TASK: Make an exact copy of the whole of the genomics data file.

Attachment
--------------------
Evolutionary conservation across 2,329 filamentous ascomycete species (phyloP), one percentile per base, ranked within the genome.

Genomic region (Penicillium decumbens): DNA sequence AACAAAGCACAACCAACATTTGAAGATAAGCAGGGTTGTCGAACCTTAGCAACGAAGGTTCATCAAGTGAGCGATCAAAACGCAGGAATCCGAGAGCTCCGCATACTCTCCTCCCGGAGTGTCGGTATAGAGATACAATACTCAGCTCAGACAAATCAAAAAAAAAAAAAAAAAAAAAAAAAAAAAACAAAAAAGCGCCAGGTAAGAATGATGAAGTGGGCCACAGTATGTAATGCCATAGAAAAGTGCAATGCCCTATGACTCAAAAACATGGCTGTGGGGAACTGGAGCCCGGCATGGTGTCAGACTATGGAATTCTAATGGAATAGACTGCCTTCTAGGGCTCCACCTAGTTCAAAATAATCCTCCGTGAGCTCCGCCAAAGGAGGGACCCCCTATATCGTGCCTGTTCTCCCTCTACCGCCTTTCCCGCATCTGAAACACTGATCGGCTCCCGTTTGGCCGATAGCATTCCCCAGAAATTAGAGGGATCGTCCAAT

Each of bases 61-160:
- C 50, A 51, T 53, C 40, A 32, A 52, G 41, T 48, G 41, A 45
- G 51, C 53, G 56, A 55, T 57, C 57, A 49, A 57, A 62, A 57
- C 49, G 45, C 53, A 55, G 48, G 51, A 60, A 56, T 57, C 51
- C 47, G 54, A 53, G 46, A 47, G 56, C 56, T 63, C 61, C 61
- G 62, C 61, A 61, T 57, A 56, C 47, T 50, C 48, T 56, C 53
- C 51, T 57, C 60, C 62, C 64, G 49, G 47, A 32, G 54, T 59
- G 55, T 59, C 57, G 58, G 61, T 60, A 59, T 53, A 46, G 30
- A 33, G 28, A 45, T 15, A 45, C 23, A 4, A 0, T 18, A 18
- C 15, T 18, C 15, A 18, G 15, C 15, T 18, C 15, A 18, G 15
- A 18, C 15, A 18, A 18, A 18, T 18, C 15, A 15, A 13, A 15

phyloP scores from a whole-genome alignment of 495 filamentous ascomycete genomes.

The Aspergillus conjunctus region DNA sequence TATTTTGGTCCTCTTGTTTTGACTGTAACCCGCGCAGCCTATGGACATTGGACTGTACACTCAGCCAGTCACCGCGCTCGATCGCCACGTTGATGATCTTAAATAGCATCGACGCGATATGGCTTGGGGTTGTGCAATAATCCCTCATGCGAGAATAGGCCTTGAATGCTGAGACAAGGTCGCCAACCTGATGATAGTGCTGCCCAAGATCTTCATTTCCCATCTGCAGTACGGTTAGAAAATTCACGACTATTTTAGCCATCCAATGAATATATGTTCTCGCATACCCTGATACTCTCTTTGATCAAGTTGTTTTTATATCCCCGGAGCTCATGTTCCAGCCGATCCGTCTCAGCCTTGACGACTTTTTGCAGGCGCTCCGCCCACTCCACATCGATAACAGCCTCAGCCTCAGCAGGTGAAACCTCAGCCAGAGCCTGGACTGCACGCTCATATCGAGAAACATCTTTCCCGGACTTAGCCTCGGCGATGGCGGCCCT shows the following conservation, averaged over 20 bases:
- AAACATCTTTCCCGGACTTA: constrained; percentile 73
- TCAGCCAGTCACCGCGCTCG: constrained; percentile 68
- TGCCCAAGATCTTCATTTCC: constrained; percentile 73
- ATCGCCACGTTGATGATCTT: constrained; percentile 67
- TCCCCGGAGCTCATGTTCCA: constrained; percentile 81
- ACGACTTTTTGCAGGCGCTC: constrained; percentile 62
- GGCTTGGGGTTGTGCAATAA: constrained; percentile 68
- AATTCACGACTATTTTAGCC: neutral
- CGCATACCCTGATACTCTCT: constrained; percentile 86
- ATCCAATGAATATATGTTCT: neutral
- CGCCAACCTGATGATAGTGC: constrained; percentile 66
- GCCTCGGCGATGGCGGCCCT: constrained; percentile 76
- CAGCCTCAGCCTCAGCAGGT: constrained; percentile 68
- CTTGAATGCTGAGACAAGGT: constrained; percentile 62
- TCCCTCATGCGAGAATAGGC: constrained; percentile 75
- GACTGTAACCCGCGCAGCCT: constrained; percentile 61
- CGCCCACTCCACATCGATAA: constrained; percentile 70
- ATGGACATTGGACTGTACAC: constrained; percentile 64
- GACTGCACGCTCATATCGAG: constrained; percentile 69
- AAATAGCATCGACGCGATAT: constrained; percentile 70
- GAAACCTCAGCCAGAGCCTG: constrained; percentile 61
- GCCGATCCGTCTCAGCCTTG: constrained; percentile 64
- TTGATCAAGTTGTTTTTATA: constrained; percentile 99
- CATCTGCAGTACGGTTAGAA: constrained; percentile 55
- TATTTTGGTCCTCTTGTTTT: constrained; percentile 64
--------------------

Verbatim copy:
Evolutionary conservation across 2,329 filamentous ascomycete species (phyloP), one percentile per base, ranked within the genome.

Genomic region (Penicillium decumbens): DNA sequence AACAAAGCACAACCAACATTTGAAGATAAGCAGGGTTGTCGAACCTTAGCAACGAAGGTTCATCAAGTGAGCGATCAAAACGCAGGAATCCGAGAGCTCCGCATACTCTCCTCCCGGAGTGTCGGTATAGAGATACAATACTCAGCTCAGACAAATCAAAAAAAAAAAAAAAAAAAAAAAAAAAAAACAAAAAAGCGCCAGGTAAGAATGATGAAGTGGGCCACAGTATGTAATGCCATAGAAAAGTGCAATGCCCTATGACTCAAAAACATGGCTGTGGGGAACTGGAGCCCGGCATGGTGTCAGACTATGGAATTCTAATGGAATAGACTGCCTTCTAGGGCTCCACCTAGTTCAAAATAATCCTCCGTGAGCTCCGCCAAAGGAGGGACCCCCTATATCGTGCCTGTTCTCCCTCTACCGCCTTTCCCGCATCTGAAACACTGATCGGCTCCCGTTTGGCCGATAGCATTCCCCAGAAATTAGAGGGATCGTCCAAT

Each of bases 61-160:
- C 50, A 51, T 53, C 40, A 32, A 52, G 41, T 48, G 41, A 45
- G 51, C 53, G 56, A 55, T 57, C 57, A 49, A 57, A 62, A 57
- C 49, G 45, C 53, A 55, G 48, G 51, A 60, A 56, T 57, C 51
- C 47, G 54, A 53, G 46, A 47, G 56, C 56, T 63, C 61, C 61
- G 62, C 61, A 61, T 57, A 56, C 47, T 50, C 48, T 56, C 53
- C 51, T 57, C 60, C 62, C 64, G 49, G 47, A 32, G 54, T 59
- G 55, T 59, C 57, G 58, G 61, T 60, A 59, T 53, A 46, G 30
- A 33, G 28, A 45, T 15, A 45, C 23, A 4, A 0, T 18, A 18
- C 15, T 18, C 15, A 18, G 15, C 15, T 18, C 15, A 18, G 15
- A 18, C 15, A 18, A 18, A 18, T 18, C 15, A 15, A 13, A 15

phyloP scores from a whole-genome alignment of 495 filamentous ascomycete genomes.

The Aspergillus conjunctus region DNA sequence TATTTTGGTCCTCTTGTTTTGACTGTAACCCGCGCAGCCTATGGACATTGGACTGTACACTCAGCCAGTCACCGCGCTCGATCGCCACGTTGATGATCTTAAATAGCATCGACGCGATATGGCTTGGGGTTGTGCAATAATCCCTCATGCGAGAATAGGCCTTGAATGCTGAGACAAGGTCGCCAACCTGATGATAGTGCTGCCCAAGATCTTCATTTCCCATCTGCAGTACGGTTAGAAAATTCACGACTATTTTAGCCATCCAATGAATATATGTTCTCGCATACCCTGATACTCTCTTTGATCAAGTTGTTTTTATATCCCCGGAGCTCATGTTCCAGCCGATCCGTCTCAGCCTTGACGACTTTTTGCAGGCGCTCCGCCCACTCCACATCGATAACAGCCTCAGCCTCAGCAGGTGAAACCTCAGCCAGAGCCTGGACTGCACGCTCATATCGAGAAACATCTTTCCCGGACTTAGCCTCGGCGATGGCGGCCCT shows the following conservation, averaged over 20 bases:
- AAACATCTTTCCCGGACTTA: constrained; percentile 73
- TCAGCCAGTCACCGCGCTCG: constrained; percentile 68
- TGCCCAAGATCTTCATTTCC: constrained; percentile 73
- ATCGCCACGTTGATGATCTT: constrained; percentile 67
- TCCCCGGAGCTCATGTTCCA: constrained; percentile 81
- ACGACTTTTTGCAGGCGCTC: constrained; percentile 62
- GGCTTGGGGTTGTGCAATAA: constrained; percentile 68
- AATTCACGACTATTTTAGCC: neutral
- CGCATACCCTGATACTCTCT: constrained; percentile 86
- ATCCAATGAATATATGTTCT: neutral
- CGCCAACCTGATGATAGTGC: constrained; percentile 66
- GCCTCGGCGATGGCGGCCCT: constrained; percentile 76
- CAGCCTCAGCCTCAGCAGGT: constrained; percentile 68
- CTTGAATGCTGAGACAAGGT: constrained; percentile 62
- TCCCTCATGCGAGAATAGGC: constrained; percentile 75
- GACTGTAACCCGCGCAGCCT: constrained; percentile 61
- CGCCCACTCCACATCGATAA: constrained; percentile 70
- ATGGACATTGGACTGTACAC: constrained; percentile 64
- GACTGCACGCTCATATCGAG: constrained; percentile 69
- AAATAGCATCGACGCGATAT: constrained; percentile 70
- GAAACCTCAGCCAGAGCCTG: constrained; percentile 61
- GCCGATCCGTCTCAGCCTTG: constrained; percentile 64
- TTGATCAAGTTGTTTTTATA: constrained; percentile 99
- CATCTGCAGTACGGTTAGAA: constrained; percentile 55
- TATTTTGGTCCTCTTGTTTT: constrained; percentile 64